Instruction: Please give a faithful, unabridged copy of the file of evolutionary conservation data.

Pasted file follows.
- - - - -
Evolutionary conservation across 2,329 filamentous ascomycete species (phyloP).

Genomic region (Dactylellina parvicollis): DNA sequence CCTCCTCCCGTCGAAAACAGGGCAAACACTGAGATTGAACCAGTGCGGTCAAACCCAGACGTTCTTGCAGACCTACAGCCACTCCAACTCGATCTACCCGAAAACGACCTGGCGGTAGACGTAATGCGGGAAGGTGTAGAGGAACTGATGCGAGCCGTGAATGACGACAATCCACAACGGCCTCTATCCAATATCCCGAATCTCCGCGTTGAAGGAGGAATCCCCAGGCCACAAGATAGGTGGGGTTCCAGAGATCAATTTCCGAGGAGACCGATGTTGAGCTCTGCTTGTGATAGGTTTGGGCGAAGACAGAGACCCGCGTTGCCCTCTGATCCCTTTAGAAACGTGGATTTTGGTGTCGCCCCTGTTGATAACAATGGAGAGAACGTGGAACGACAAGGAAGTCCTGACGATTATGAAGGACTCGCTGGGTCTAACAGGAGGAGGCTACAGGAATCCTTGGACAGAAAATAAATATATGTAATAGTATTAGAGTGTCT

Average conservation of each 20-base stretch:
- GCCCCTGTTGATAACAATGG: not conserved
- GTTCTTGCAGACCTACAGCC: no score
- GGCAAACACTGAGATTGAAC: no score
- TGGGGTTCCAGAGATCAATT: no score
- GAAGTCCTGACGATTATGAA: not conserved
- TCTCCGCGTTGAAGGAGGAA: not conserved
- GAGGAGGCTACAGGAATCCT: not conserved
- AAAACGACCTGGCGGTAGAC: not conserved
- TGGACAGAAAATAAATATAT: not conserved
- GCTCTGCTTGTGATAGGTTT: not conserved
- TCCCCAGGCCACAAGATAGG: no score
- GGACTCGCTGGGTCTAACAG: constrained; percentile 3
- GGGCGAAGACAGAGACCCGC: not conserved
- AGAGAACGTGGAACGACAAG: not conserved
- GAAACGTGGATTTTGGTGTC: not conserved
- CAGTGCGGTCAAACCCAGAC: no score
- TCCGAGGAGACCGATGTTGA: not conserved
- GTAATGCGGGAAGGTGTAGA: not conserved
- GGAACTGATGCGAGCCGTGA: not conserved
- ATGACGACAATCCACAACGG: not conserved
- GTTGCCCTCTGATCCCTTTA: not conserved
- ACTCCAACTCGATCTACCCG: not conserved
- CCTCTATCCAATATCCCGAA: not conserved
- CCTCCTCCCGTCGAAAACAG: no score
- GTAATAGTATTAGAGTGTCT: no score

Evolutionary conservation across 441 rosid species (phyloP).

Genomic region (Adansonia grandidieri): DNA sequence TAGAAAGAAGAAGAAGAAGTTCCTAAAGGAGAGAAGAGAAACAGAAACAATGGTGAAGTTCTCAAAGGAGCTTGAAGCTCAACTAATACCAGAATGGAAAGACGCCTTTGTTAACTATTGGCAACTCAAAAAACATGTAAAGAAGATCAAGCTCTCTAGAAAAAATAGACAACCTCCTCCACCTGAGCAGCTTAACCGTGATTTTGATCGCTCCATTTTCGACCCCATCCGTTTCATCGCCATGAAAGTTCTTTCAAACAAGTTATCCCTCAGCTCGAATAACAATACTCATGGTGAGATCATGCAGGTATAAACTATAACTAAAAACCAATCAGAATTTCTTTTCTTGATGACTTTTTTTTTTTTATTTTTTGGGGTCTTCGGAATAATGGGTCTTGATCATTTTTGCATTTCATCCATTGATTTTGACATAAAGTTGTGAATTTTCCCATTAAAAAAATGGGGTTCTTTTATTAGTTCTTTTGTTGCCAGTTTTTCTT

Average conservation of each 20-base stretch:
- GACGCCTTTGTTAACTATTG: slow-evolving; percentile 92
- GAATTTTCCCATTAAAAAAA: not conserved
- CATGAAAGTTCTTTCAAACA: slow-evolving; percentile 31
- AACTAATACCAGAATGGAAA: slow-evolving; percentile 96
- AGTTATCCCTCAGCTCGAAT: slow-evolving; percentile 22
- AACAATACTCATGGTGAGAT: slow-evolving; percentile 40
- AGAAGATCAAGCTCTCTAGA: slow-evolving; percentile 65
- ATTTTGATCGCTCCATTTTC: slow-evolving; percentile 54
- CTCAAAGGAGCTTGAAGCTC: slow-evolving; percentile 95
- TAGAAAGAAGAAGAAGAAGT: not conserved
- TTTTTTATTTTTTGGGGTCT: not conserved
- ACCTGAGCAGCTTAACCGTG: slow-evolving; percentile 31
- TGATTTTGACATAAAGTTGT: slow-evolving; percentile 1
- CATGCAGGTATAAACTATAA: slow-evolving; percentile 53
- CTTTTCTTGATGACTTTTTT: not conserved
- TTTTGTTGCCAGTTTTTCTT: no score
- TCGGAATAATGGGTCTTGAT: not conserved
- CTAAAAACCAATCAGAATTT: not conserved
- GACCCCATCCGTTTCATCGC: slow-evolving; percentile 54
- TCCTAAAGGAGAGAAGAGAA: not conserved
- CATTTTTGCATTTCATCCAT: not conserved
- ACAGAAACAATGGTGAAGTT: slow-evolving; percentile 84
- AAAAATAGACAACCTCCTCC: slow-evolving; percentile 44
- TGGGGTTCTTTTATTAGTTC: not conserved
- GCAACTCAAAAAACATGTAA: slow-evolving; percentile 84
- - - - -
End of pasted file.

Evolutionary conservation across 2,329 filamentous ascomycete species (phyloP).

Genomic region (Dactylellina parvicollis): DNA sequence CCTCCTCCCGTCGAAAACAGGGCAAACACTGAGATTGAACCAGTGCGGTCAAACCCAGACGTTCTTGCAGACCTACAGCCACTCCAACTCGATCTACCCGAAAACGACCTGGCGGTAGACGTAATGCGGGAAGGTGTAGAGGAACTGATGCGAGCCGTGAATGACGACAATCCACAACGGCCTCTATCCAATATCCCGAATCTCCGCGTTGAAGGAGGAATCCCCAGGCCACAAGATAGGTGGGGTTCCAGAGATCAATTTCCGAGGAGACCGATGTTGAGCTCTGCTTGTGATAGGTTTGGGCGAAGACAGAGACCCGCGTTGCCCTCTGATCCCTTTAGAAACGTGGATTTTGGTGTCGCCCCTGTTGATAACAATGGAGAGAACGTGGAACGACAAGGAAGTCCTGACGATTATGAAGGACTCGCTGGGTCTAACAGGAGGAGGCTACAGGAATCCTTGGACAGAAAATAAATATATGTAATAGTATTAGAGTGTCT

Average conservation of each 20-base stretch:
- GCCCCTGTTGATAACAATGG: not conserved
- GTTCTTGCAGACCTACAGCC: no score
- GGCAAACACTGAGATTGAAC: no score
- TGGGGTTCCAGAGATCAATT: no score
- GAAGTCCTGACGATTATGAA: not conserved
- TCTCCGCGTTGAAGGAGGAA: not conserved
- GAGGAGGCTACAGGAATCCT: not conserved
- AAAACGACCTGGCGGTAGAC: not conserved
- TGGACAGAAAATAAATATAT: not conserved
- GCTCTGCTTGTGATAGGTTT: not conserved
- TCCCCAGGCCACAAGATAGG: no score
- GGACTCGCTGGGTCTAACAG: constrained; percentile 3
- GGGCGAAGACAGAGACCCGC: not conserved
- AGAGAACGTGGAACGACAAG: not conserved
- GAAACGTGGATTTTGGTGTC: not conserved
- CAGTGCGGTCAAACCCAGAC: no score
- TCCGAGGAGACCGATGTTGA: not conserved
- GTAATGCGGGAAGGTGTAGA: not conserved
- GGAACTGATGCGAGCCGTGA: not conserved
- ATGACGACAATCCACAACGG: not conserved
- GTTGCCCTCTGATCCCTTTA: not conserved
- ACTCCAACTCGATCTACCCG: not conserved
- CCTCTATCCAATATCCCGAA: not conserved
- CCTCCTCCCGTCGAAAACAG: no score
- GTAATAGTATTAGAGTGTCT: no score

Evolutionary conservation across 441 rosid species (phyloP).

Genomic region (Adansonia grandidieri): DNA sequence TAGAAAGAAGAAGAAGAAGTTCCTAAAGGAGAGAAGAGAAACAGAAACAATGGTGAAGTTCTCAAAGGAGCTTGAAGCTCAACTAATACCAGAATGGAAAGACGCCTTTGTTAACTATTGGCAACTCAAAAAACATGTAAAGAAGATCAAGCTCTCTAGAAAAAATAGACAACCTCCTCCACCTGAGCAGCTTAACCGTGATTTTGATCGCTCCATTTTCGACCCCATCCGTTTCATCGCCATGAAAGTTCTTTCAAACAAGTTATCCCTCAGCTCGAATAACAATACTCATGGTGAGATCATGCAGGTATAAACTATAACTAAAAACCAATCAGAATTTCTTTTCTTGATGACTTTTTTTTTTTTATTTTTTGGGGTCTTCGGAATAATGGGTCTTGATCATTTTTGCATTTCATCCATTGATTTTGACATAAAGTTGTGAATTTTCCCATTAAAAAAATGGGGTTCTTTTATTAGTTCTTTTGTTGCCAGTTTTTCTT

Average conservation of each 20-base stretch:
- GACGCCTTTGTTAACTATTG: slow-evolving; percentile 92
- GAATTTTCCCATTAAAAAAA: not conserved
- CATGAAAGTTCTTTCAAACA: slow-evolving; percentile 31
- AACTAATACCAGAATGGAAA: slow-evolving; percentile 96
- AGTTATCCCTCAGCTCGAAT: slow-evolving; percentile 22
- AACAATACTCATGGTGAGAT: slow-evolving; percentile 40
- AGAAGATCAAGCTCTCTAGA: slow-evolving; percentile 65
- ATTTTGATCGCTCCATTTTC: slow-evolving; percentile 54
- CTCAAAGGAGCTTGAAGCTC: slow-evolving; percentile 95
- TAGAAAGAAGAAGAAGAAGT: not conserved
- TTTTTTATTTTTTGGGGTCT: not conserved
- ACCTGAGCAGCTTAACCGTG: slow-evolving; percentile 31
- TGATTTTGACATAAAGTTGT: slow-evolving; percentile 1
- CATGCAGGTATAAACTATAA: slow-evolving; percentile 53
- CTTTTCTTGATGACTTTTTT: not conserved
- TTTTGTTGCCAGTTTTTCTT: no score
- TCGGAATAATGGGTCTTGAT: not conserved
- CTAAAAACCAATCAGAATTT: not conserved
- GACCCCATCCGTTTCATCGC: slow-evolving; percentile 54
- TCCTAAAGGAGAGAAGAGAA: not conserved
- CATTTTTGCATTTCATCCAT: not conserved
- ACAGAAACAATGGTGAAGTT: slow-evolving; percentile 84
- AAAAATAGACAACCTCCTCC: slow-evolving; percentile 44
- TGGGGTTCTTTTATTAGTTC: not conserved
- GCAACTCAAAAAACATGTAA: slow-evolving; percentile 84